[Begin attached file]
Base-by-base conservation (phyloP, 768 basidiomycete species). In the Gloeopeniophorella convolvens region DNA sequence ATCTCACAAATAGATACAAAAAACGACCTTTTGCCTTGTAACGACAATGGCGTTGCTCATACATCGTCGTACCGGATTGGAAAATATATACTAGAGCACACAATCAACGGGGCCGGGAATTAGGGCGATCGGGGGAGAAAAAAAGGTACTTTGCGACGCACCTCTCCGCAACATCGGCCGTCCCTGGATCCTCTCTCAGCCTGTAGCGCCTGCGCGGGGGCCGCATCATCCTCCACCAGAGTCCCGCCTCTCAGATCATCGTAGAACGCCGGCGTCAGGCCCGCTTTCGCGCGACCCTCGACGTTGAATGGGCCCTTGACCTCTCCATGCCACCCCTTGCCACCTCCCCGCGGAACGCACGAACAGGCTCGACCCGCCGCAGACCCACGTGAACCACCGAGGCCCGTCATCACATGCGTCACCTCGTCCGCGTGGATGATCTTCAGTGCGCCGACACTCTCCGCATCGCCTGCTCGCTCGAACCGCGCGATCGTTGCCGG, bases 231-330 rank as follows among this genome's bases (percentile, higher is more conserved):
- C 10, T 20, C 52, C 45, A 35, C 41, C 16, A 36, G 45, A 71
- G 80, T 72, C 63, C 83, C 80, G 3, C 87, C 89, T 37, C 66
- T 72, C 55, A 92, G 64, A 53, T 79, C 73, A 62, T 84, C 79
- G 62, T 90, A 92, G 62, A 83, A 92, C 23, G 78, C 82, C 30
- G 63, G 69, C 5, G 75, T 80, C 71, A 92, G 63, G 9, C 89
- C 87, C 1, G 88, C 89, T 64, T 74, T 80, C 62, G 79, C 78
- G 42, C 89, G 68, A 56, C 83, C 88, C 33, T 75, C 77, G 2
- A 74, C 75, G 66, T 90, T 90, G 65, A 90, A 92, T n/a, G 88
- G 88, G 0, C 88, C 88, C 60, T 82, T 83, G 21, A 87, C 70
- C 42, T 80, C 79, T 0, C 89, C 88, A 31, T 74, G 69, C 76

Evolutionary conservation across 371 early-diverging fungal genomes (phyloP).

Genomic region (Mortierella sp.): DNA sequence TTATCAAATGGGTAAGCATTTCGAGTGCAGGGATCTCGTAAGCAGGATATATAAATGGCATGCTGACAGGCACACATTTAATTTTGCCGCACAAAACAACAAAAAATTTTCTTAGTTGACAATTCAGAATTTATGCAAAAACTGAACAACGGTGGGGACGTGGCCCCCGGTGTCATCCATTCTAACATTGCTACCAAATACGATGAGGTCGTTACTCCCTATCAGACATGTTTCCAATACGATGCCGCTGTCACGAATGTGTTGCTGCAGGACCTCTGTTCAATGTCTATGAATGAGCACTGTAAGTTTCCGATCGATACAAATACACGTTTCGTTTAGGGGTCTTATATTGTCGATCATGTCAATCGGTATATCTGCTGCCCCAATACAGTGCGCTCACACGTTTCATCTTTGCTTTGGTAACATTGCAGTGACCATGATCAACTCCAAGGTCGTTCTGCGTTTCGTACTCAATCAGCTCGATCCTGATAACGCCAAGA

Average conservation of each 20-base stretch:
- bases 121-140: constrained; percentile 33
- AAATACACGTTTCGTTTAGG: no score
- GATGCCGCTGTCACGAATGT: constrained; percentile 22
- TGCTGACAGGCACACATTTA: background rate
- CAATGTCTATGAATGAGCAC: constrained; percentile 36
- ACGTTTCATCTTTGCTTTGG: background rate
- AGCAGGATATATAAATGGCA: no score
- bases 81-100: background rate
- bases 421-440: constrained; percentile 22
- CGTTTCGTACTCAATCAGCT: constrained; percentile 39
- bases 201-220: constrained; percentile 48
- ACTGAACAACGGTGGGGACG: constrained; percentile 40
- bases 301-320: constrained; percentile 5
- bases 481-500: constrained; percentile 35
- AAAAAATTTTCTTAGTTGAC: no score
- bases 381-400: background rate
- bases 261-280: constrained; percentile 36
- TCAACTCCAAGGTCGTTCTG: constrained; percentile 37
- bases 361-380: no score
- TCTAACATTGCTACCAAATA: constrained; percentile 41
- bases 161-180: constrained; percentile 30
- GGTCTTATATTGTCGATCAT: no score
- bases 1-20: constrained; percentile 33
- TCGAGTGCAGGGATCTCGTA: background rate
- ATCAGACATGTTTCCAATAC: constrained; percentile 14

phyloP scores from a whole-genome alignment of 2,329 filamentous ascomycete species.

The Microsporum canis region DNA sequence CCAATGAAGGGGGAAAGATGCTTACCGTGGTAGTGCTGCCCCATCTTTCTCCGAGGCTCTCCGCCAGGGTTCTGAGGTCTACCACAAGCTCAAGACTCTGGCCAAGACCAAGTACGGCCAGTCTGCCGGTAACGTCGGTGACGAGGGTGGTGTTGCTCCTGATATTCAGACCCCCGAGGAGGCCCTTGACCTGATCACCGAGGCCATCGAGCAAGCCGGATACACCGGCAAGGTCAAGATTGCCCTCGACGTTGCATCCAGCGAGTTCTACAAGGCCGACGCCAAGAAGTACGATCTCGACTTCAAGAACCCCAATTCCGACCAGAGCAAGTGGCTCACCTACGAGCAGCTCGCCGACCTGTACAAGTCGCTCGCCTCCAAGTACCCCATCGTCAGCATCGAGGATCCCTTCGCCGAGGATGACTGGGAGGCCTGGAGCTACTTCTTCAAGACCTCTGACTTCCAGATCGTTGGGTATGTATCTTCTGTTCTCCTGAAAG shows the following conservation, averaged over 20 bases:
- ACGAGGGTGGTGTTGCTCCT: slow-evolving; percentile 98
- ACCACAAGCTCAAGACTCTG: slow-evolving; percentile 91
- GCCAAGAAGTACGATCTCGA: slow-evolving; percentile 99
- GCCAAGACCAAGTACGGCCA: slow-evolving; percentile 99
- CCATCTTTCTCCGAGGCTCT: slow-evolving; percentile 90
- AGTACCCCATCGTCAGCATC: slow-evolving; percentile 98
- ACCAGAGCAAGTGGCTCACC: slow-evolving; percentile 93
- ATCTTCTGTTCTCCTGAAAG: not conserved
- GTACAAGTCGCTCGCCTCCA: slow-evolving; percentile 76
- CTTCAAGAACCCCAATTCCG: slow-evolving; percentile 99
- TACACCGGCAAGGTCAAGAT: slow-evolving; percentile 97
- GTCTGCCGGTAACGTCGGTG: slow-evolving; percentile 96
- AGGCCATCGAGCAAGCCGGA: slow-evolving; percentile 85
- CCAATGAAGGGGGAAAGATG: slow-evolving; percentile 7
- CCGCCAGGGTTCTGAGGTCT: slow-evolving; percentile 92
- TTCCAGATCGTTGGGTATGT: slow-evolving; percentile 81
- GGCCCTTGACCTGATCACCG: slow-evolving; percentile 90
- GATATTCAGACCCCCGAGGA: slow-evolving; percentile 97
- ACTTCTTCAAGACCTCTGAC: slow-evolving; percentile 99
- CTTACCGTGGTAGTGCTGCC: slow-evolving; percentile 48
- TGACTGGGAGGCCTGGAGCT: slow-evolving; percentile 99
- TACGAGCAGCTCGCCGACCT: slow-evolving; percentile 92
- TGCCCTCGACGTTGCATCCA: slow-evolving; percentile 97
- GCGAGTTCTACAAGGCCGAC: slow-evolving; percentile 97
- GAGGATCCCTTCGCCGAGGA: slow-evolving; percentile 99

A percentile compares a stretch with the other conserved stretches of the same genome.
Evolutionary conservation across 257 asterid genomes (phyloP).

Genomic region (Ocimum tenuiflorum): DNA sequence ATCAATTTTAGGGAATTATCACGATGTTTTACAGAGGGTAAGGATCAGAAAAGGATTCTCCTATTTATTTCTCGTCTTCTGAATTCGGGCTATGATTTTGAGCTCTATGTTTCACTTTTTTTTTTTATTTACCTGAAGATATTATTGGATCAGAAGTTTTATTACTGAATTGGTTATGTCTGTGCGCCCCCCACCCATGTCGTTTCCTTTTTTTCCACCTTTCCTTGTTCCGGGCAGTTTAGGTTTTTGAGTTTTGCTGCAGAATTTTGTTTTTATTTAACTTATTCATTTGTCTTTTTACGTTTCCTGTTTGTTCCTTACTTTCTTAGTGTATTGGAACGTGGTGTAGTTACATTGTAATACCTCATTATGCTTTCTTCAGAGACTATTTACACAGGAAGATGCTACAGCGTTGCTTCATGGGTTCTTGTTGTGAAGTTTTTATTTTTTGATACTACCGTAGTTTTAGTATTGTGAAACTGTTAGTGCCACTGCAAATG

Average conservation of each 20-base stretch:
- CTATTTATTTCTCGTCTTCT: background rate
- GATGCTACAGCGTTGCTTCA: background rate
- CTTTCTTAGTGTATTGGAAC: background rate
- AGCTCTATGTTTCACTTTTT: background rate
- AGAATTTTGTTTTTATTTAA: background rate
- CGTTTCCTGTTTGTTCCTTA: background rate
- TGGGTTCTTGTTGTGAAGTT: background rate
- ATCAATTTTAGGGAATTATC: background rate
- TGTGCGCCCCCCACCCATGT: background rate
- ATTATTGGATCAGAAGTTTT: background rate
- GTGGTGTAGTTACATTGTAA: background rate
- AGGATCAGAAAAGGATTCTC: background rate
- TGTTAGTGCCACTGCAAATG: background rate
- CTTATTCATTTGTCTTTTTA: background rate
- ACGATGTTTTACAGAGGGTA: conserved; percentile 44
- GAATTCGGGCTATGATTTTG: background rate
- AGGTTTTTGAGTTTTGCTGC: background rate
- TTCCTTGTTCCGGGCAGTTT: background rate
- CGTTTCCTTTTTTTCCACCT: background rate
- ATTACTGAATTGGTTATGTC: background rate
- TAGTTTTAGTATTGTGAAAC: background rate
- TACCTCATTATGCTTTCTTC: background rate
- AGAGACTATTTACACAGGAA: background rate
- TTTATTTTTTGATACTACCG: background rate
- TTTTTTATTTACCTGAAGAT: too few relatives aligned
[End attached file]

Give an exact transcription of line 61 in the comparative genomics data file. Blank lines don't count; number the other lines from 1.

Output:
- CTTACCGTGGTAGTGCTGCC: slow-evolving; percentile 48